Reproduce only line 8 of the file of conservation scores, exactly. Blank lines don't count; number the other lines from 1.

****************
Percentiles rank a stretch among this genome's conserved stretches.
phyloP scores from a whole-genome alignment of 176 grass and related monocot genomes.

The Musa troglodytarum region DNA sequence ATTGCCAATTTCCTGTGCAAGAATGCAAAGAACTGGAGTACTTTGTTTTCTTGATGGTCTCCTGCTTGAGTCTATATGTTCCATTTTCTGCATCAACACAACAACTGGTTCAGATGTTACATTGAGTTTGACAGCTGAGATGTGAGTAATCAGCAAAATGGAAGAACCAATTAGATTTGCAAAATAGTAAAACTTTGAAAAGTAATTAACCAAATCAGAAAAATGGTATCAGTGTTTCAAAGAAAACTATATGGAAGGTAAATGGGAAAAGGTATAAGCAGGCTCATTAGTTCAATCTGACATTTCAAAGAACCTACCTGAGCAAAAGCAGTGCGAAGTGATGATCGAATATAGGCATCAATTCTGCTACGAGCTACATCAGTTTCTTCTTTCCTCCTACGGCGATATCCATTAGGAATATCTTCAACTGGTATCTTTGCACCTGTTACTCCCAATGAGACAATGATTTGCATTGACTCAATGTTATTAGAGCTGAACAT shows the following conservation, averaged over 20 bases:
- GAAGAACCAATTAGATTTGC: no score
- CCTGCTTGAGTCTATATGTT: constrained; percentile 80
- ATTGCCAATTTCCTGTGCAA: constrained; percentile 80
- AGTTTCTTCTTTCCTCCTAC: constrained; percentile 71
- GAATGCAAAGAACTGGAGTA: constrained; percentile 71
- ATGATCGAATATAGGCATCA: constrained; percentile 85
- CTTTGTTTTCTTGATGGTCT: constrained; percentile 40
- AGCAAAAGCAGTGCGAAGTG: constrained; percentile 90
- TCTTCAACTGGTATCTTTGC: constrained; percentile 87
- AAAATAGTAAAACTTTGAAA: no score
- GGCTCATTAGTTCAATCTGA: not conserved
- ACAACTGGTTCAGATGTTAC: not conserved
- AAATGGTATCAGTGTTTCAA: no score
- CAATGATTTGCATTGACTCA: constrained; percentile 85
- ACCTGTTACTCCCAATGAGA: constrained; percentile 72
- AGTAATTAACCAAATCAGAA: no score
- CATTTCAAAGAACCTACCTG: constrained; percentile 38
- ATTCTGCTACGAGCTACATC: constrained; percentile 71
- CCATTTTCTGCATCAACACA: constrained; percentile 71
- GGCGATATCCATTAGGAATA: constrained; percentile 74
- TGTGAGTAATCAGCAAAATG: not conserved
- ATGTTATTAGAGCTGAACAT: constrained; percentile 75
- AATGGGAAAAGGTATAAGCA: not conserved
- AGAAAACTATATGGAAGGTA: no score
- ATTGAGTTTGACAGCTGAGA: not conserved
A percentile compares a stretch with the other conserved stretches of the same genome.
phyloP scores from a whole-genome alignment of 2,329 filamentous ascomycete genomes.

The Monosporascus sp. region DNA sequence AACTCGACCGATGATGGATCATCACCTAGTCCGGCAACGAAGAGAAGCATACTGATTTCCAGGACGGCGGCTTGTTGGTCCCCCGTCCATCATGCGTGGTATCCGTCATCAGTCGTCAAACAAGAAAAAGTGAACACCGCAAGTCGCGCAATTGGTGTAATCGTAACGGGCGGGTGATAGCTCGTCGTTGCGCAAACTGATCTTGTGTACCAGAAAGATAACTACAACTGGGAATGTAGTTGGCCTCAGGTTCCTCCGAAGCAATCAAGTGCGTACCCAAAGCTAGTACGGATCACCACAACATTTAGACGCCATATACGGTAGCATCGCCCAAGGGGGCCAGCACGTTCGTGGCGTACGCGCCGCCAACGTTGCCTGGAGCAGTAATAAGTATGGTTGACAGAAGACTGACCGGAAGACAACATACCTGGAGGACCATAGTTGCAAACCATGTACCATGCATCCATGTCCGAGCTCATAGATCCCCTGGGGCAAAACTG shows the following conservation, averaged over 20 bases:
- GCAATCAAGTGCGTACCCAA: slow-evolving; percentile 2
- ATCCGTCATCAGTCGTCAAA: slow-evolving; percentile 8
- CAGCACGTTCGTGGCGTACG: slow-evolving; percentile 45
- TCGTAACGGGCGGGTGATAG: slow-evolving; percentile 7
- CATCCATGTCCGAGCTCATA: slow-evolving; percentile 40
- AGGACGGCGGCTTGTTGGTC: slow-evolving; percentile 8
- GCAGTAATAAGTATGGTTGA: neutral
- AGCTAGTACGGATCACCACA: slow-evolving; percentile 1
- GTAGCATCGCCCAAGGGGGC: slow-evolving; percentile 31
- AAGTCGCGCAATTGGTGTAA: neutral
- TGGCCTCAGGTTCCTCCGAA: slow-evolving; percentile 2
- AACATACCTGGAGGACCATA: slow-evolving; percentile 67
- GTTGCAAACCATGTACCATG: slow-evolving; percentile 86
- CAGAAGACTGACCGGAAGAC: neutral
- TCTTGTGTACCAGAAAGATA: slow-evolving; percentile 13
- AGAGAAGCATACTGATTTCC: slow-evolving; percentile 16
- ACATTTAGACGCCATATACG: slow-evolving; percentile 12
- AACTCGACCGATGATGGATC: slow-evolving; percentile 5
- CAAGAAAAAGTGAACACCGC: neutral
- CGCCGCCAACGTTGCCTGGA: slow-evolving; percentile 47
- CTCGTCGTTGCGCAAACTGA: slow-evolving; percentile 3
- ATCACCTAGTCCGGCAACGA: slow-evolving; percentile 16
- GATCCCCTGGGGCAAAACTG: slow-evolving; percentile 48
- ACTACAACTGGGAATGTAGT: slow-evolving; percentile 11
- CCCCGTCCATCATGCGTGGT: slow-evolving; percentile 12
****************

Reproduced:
- GAATGCAAAGAACTGGAGTA: constrained; percentile 71